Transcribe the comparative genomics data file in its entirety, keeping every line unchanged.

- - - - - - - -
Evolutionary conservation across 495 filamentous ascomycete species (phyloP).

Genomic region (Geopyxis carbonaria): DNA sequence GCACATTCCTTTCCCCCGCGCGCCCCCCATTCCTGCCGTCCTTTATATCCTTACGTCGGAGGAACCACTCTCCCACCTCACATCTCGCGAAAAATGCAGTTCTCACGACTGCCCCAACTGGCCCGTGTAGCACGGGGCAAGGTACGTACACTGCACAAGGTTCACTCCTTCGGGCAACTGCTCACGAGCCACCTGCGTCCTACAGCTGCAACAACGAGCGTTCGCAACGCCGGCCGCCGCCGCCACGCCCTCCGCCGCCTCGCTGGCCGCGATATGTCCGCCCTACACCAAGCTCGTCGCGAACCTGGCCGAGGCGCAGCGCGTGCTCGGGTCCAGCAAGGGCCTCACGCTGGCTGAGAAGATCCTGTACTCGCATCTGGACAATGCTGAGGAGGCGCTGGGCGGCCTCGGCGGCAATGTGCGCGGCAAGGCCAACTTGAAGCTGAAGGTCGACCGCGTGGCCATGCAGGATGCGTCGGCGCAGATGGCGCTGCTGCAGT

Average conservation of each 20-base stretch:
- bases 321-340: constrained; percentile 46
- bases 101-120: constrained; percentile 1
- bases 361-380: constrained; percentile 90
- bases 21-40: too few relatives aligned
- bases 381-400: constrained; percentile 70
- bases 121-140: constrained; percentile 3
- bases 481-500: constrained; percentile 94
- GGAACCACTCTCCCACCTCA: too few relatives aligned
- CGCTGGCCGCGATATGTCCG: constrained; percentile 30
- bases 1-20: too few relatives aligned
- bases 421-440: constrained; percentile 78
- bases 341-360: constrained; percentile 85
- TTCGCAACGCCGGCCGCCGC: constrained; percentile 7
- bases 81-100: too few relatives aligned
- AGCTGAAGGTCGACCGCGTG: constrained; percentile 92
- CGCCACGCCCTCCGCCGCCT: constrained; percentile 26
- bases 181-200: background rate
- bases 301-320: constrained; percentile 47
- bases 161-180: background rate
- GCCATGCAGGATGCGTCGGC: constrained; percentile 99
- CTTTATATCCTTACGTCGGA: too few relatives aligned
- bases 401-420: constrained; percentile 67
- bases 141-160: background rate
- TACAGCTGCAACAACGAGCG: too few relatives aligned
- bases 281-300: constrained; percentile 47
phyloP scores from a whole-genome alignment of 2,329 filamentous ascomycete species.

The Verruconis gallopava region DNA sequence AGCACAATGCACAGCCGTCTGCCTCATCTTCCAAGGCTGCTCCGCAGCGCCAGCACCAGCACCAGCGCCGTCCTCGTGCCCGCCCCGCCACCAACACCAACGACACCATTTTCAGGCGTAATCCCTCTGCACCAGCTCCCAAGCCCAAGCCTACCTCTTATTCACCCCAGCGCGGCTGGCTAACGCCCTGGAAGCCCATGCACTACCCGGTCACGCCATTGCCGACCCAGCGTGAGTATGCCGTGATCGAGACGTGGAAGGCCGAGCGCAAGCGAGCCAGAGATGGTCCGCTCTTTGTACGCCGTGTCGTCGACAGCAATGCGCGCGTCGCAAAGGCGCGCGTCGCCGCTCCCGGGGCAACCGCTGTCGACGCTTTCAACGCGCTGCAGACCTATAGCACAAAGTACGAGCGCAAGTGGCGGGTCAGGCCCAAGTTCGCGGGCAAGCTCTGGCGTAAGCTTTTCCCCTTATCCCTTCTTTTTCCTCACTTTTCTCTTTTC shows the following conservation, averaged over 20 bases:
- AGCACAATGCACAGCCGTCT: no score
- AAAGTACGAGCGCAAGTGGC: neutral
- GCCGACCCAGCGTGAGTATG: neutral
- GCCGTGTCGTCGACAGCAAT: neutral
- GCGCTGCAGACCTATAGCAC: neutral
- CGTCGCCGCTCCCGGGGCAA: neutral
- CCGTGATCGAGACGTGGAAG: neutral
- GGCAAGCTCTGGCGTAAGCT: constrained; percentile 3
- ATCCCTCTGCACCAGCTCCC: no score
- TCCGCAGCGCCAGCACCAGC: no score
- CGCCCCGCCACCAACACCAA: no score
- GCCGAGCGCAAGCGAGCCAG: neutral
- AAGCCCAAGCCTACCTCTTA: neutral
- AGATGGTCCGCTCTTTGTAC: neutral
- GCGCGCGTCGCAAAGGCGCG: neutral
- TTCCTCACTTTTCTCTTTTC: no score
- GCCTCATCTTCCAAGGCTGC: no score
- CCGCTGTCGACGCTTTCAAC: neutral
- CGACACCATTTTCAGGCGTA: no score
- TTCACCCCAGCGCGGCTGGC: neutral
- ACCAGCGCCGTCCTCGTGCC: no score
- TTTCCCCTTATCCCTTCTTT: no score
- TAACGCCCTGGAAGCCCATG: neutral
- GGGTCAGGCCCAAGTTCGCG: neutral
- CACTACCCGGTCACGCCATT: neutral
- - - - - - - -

Evolutionary conservation across 495 filamentous ascomycete species (phyloP).

Genomic region (Geopyxis carbonaria): DNA sequence GCACATTCCTTTCCCCCGCGCGCCCCCCATTCCTGCCGTCCTTTATATCCTTACGTCGGAGGAACCACTCTCCCACCTCACATCTCGCGAAAAATGCAGTTCTCACGACTGCCCCAACTGGCCCGTGTAGCACGGGGCAAGGTACGTACACTGCACAAGGTTCACTCCTTCGGGCAACTGCTCACGAGCCACCTGCGTCCTACAGCTGCAACAACGAGCGTTCGCAACGCCGGCCGCCGCCGCCACGCCCTCCGCCGCCTCGCTGGCCGCGATATGTCCGCCCTACACCAAGCTCGTCGCGAACCTGGCCGAGGCGCAGCGCGTGCTCGGGTCCAGCAAGGGCCTCACGCTGGCTGAGAAGATCCTGTACTCGCATCTGGACAATGCTGAGGAGGCGCTGGGCGGCCTCGGCGGCAATGTGCGCGGCAAGGCCAACTTGAAGCTGAAGGTCGACCGCGTGGCCATGCAGGATGCGTCGGCGCAGATGGCGCTGCTGCAGT

Average conservation of each 20-base stretch:
- bases 321-340: constrained; percentile 46
- bases 101-120: constrained; percentile 1
- bases 361-380: constrained; percentile 90
- bases 21-40: too few relatives aligned
- bases 381-400: constrained; percentile 70
- bases 121-140: constrained; percentile 3
- bases 481-500: constrained; percentile 94
- GGAACCACTCTCCCACCTCA: too few relatives aligned
- CGCTGGCCGCGATATGTCCG: constrained; percentile 30
- bases 1-20: too few relatives aligned
- bases 421-440: constrained; percentile 78
- bases 341-360: constrained; percentile 85
- TTCGCAACGCCGGCCGCCGC: constrained; percentile 7
- bases 81-100: too few relatives aligned
- AGCTGAAGGTCGACCGCGTG: constrained; percentile 92
- CGCCACGCCCTCCGCCGCCT: constrained; percentile 26
- bases 181-200: background rate
- bases 301-320: constrained; percentile 47
- bases 161-180: background rate
- GCCATGCAGGATGCGTCGGC: constrained; percentile 99
- CTTTATATCCTTACGTCGGA: too few relatives aligned
- bases 401-420: constrained; percentile 67
- bases 141-160: background rate
- TACAGCTGCAACAACGAGCG: too few relatives aligned
- bases 281-300: constrained; percentile 47
phyloP scores from a whole-genome alignment of 2,329 filamentous ascomycete species.

The Verruconis gallopava region DNA sequence AGCACAATGCACAGCCGTCTGCCTCATCTTCCAAGGCTGCTCCGCAGCGCCAGCACCAGCACCAGCGCCGTCCTCGTGCCCGCCCCGCCACCAACACCAACGACACCATTTTCAGGCGTAATCCCTCTGCACCAGCTCCCAAGCCCAAGCCTACCTCTTATTCACCCCAGCGCGGCTGGCTAACGCCCTGGAAGCCCATGCACTACCCGGTCACGCCATTGCCGACCCAGCGTGAGTATGCCGTGATCGAGACGTGGAAGGCCGAGCGCAAGCGAGCCAGAGATGGTCCGCTCTTTGTACGCCGTGTCGTCGACAGCAATGCGCGCGTCGCAAAGGCGCGCGTCGCCGCTCCCGGGGCAACCGCTGTCGACGCTTTCAACGCGCTGCAGACCTATAGCACAAAGTACGAGCGCAAGTGGCGGGTCAGGCCCAAGTTCGCGGGCAAGCTCTGGCGTAAGCTTTTCCCCTTATCCCTTCTTTTTCCTCACTTTTCTCTTTTC shows the following conservation, averaged over 20 bases:
- AGCACAATGCACAGCCGTCT: no score
- AAAGTACGAGCGCAAGTGGC: neutral
- GCCGACCCAGCGTGAGTATG: neutral
- GCCGTGTCGTCGACAGCAAT: neutral
- GCGCTGCAGACCTATAGCAC: neutral
- CGTCGCCGCTCCCGGGGCAA: neutral
- CCGTGATCGAGACGTGGAAG: neutral
- GGCAAGCTCTGGCGTAAGCT: constrained; percentile 3
- ATCCCTCTGCACCAGCTCCC: no score
- TCCGCAGCGCCAGCACCAGC: no score
- CGCCCCGCCACCAACACCAA: no score
- GCCGAGCGCAAGCGAGCCAG: neutral
- AAGCCCAAGCCTACCTCTTA: neutral
- AGATGGTCCGCTCTTTGTAC: neutral
- GCGCGCGTCGCAAAGGCGCG: neutral
- TTCCTCACTTTTCTCTTTTC: no score
- GCCTCATCTTCCAAGGCTGC: no score
- CCGCTGTCGACGCTTTCAAC: neutral
- CGACACCATTTTCAGGCGTA: no score
- TTCACCCCAGCGCGGCTGGC: neutral
- ACCAGCGCCGTCCTCGTGCC: no score
- TTTCCCCTTATCCCTTCTTT: no score
- TAACGCCCTGGAAGCCCATG: neutral
- GGGTCAGGCCCAAGTTCGCG: neutral
- CACTACCCGGTCACGCCATT: neutral